Martin claims that there are three assumptions to the theistic position that are challengeable and that he believes he will show to be false. These are: (1) that free will is a very important good; (2) that free will is worth the price that it comes with; and (3) that the evils that result from free will cannot be blamed on God.

First, Martin claims that the assumption of the importance of freedom is false. He begins by assessing Alvin Plantinga’s claim that, all other things being equal, a world with ’significantly free creatures’ is more valuable than a world with no free creatures. Martin asserts that this argument is irrelevant since "all things are not equal." Thus, he offers a reformulation of the argument that he believes captures Plantinga’s desire. He then goes on to reject these because they seem to assume that the value of freedom is nearly infinite. He notes that it is true that freedom seems very valuable initially. But, we sometimes think that it can be sacrificed for other values and thus Plantinga’s assumption is unfounded. Next, Martin looks at Plantinga’s rejection of compatibilist and causal determination views and calls his (Plantinga’s) position Contracausal Freedom. Then Martin critiques this position claiming that: (1) there is no practical use for Contracausal Freedom; and (2) that a Contracausal world is not the best that God could have created.

After this, Martin considers what he believes to be defeaters for a Contracausal view of freedom. First, he offers the fact that social scientists predict behavior, presents a rebuttal by Plantinga, and critiques it. Second, he claims that the difference in the choices of apes, mentally retarded people, and otherwise healthy human beings is a difference in degree, not in kind. Third, he claims that a distinction, that free acts are caused, but not coerced, will help to support his position. Fourth, he claims that if Contracausal Freedom is correct, then there are uncaused causes. He notes that this led to many great theologians accepting a compatibilist position. Finally, he claims that Plantinga has offered no solution to the claim that uncaused events are random. In support of his position, that free acts are caused but not coerced, Martin offers a possibility. He says that it is logically possible that there could be a world where human choices are controlled by statistical laws and yet not causally necessitated. After presenting his argument, He critiques a potential defeater from Reichenbach.

In the next section, Martin presents reasons he thinks that we should doubt that freedom was "worth the risk." First, he claims that it is logically possible to create a free world where nothing wrong is done. In support of this, he critiques a counter offered by some who maintain that a world with no wrong done (though it is possible) may not be better than this one. Second, he claims that if God were omnipotent, he could have actualized a free world where no evil was done. In support of this he critiques an argument of Plantinga’s the argument of Trans-World Depravity. Then, Martin points out that some, such as Bruce Reichenbach have said that God does not know if counterfactuals would be true or false. This, according to Martin, would result in the impossibility that God could know any future free act, including any of His own acts. He points out that it would also undermine morality, unless one accepts an extreme deontological view.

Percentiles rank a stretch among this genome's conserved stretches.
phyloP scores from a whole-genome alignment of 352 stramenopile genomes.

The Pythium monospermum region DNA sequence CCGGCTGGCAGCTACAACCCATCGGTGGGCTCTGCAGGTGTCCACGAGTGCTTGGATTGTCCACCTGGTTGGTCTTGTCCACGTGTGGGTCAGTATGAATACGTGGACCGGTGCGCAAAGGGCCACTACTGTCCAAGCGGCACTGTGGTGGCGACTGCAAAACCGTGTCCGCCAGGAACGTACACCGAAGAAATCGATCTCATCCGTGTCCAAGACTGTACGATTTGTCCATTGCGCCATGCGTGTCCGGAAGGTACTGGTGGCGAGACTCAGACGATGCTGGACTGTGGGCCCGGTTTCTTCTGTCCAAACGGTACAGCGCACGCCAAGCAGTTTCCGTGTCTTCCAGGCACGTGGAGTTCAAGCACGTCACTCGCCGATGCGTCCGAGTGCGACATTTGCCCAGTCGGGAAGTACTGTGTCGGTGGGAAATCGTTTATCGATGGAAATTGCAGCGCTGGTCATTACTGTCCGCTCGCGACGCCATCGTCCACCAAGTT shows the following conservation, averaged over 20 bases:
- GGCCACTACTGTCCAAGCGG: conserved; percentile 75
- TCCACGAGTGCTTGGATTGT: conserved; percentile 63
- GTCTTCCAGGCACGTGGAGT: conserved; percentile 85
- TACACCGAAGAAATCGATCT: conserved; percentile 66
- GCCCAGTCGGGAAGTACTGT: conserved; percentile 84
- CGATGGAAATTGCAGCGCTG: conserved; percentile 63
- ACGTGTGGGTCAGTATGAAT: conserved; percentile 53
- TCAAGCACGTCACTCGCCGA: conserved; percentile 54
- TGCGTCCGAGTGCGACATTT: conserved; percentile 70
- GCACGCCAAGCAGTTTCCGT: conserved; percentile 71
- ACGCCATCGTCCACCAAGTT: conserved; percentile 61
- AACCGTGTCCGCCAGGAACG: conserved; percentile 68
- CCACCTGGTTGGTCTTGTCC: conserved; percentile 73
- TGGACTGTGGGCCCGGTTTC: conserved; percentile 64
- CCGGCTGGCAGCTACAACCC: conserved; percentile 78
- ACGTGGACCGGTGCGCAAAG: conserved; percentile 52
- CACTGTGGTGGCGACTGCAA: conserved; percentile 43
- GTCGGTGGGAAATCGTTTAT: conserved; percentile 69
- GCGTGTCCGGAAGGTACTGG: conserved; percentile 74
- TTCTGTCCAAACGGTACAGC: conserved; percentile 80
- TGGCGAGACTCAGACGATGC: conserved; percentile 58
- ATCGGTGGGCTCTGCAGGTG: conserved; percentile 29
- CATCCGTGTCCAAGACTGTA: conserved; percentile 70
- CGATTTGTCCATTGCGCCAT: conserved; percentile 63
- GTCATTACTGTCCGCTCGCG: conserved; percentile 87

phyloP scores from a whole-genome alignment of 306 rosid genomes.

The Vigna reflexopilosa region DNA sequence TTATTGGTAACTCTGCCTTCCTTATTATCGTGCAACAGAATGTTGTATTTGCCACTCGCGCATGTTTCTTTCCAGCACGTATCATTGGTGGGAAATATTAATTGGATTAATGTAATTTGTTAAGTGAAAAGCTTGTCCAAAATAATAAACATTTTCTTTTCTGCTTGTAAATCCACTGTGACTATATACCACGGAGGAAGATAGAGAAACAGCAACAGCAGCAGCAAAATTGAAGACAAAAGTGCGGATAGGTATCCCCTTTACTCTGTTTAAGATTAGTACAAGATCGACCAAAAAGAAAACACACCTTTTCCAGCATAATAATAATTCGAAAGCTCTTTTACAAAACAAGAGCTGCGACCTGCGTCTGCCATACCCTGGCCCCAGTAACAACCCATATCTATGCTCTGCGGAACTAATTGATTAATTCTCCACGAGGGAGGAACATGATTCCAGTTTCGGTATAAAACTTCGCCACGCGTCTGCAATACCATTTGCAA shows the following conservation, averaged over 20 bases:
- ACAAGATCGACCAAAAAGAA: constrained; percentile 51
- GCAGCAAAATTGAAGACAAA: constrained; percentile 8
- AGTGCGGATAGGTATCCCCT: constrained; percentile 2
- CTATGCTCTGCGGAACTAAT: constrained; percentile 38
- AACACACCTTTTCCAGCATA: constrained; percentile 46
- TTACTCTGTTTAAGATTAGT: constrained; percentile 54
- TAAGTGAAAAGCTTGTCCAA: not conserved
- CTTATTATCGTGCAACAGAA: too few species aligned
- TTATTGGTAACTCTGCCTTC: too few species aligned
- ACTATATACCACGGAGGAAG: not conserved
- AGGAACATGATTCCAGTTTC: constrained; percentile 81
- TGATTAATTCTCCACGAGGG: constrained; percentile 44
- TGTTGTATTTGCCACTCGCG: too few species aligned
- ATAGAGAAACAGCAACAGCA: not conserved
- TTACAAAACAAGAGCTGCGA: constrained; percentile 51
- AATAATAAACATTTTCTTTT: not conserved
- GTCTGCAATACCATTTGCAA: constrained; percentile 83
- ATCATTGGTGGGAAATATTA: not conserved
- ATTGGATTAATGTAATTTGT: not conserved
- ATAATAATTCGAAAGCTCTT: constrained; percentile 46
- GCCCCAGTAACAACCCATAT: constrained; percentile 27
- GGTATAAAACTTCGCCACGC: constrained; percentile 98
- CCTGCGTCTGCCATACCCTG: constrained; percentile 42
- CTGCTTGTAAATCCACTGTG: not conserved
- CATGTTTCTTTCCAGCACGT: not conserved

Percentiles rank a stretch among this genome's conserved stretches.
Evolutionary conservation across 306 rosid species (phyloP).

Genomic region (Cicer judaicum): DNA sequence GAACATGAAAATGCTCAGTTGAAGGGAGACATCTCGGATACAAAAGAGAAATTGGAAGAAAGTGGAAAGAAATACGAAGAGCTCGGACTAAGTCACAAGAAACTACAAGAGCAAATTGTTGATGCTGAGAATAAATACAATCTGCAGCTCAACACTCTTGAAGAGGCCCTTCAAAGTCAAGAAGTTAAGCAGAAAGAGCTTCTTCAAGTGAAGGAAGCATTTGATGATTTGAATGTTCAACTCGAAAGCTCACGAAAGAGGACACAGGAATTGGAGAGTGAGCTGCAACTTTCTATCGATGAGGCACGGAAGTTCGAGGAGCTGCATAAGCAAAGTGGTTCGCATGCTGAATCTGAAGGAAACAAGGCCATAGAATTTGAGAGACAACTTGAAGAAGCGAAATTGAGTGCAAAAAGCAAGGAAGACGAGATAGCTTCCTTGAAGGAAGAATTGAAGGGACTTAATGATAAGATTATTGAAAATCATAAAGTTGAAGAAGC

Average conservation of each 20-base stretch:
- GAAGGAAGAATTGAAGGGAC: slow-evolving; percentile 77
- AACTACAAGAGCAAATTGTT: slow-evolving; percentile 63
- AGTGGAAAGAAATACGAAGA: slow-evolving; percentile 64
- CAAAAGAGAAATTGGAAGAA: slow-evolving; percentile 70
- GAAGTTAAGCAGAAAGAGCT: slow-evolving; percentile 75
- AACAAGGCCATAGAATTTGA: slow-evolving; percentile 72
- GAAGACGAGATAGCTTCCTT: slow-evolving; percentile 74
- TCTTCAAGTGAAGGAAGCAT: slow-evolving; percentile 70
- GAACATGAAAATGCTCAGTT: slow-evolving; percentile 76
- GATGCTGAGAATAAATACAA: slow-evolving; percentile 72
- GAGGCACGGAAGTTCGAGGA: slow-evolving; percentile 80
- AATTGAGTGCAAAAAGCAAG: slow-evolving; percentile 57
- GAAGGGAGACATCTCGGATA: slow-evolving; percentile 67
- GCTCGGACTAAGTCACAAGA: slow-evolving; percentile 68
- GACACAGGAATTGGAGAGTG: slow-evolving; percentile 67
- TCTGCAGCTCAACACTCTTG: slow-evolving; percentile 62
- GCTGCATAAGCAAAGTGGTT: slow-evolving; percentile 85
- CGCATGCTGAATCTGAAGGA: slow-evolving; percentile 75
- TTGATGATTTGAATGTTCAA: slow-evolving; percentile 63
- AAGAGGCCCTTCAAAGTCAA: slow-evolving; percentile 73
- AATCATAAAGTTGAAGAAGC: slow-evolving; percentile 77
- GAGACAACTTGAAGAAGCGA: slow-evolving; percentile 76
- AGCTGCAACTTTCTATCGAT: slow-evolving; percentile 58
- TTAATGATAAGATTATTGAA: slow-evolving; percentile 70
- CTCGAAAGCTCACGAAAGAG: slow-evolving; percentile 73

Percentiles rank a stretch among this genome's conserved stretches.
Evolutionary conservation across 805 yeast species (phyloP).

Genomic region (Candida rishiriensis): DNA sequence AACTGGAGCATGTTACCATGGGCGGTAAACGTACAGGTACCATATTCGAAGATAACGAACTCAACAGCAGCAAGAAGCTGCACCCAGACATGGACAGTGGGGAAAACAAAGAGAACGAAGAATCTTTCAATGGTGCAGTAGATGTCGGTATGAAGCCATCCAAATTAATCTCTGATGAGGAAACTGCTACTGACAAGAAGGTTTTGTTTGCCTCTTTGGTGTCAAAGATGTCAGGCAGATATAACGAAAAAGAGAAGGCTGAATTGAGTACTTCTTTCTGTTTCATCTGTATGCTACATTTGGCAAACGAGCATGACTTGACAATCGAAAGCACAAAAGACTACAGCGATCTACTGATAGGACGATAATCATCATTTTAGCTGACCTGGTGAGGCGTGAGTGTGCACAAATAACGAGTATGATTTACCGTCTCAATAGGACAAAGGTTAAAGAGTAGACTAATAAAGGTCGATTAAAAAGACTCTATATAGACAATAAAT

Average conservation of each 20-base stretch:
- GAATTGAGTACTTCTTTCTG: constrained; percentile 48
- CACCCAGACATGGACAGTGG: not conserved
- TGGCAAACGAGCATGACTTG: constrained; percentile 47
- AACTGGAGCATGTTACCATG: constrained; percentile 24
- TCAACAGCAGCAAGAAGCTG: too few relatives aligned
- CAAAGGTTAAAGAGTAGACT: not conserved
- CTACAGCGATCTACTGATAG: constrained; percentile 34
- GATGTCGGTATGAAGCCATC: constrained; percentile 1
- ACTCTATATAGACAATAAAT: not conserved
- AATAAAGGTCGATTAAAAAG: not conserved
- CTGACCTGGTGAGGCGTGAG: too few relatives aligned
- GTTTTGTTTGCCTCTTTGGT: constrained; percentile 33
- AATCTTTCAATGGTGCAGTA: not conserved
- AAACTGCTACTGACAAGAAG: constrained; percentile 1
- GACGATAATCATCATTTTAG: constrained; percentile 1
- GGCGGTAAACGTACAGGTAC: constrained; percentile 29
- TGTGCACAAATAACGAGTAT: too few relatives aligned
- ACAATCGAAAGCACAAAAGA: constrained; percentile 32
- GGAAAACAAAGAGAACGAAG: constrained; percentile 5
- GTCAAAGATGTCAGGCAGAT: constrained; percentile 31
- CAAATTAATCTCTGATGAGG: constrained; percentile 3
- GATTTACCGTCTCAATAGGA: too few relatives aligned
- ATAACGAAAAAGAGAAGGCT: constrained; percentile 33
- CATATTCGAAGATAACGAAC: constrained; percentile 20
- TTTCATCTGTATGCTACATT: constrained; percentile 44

In the final section, Martin attempts to show that God would ultimately be responsible for the evil acts of creatures under any possible view. In defense of this he offers Frederic Fitch’s theorem along with an amendment by J.L. Mackie. He then presents a legal case and a moral case against God. Finally, he argues that God is no Good Samaritan.

Agreements and What I Have Learned

As with the other chapters in this section, there was not a lot for me to agree with. However, I did appreciate a few things that Martin mentioned. First, I love the opening section and the explanation of the ordered goods and evils. I have never heard the theistic position broke down that way (I have not read much on the problem of evil, I am primarily interested in the proofs). I thought that the introduction to this chapter was his best yet. Second, I am glad that he noted that the great theologians were compatibilists, but he is equivocating on Compatibilism, which I will explain in my critique. Third, I totally agree with Martin that the idea that "a world with no wrong done (though where it is possible) may not be better than this one" is a highly unlikely idea. Fourth, I will grant Martin’s critique of Plantinga, though I admit that I am doing so because I do not know Plantinga’s full position. Sixth, I agree with Martin’s critique of Reichenbach’s answer to the critique of Plantinga, but I think that a middle ground exists between Plantinga and Reichenbach that sufficiently answers the criticism. I will discuss this briefly in the next section. Finally, I agree with Martin that God is responsible for the fact of evil, but I do not see this as a problem. Again, this will be elaborated in the next section.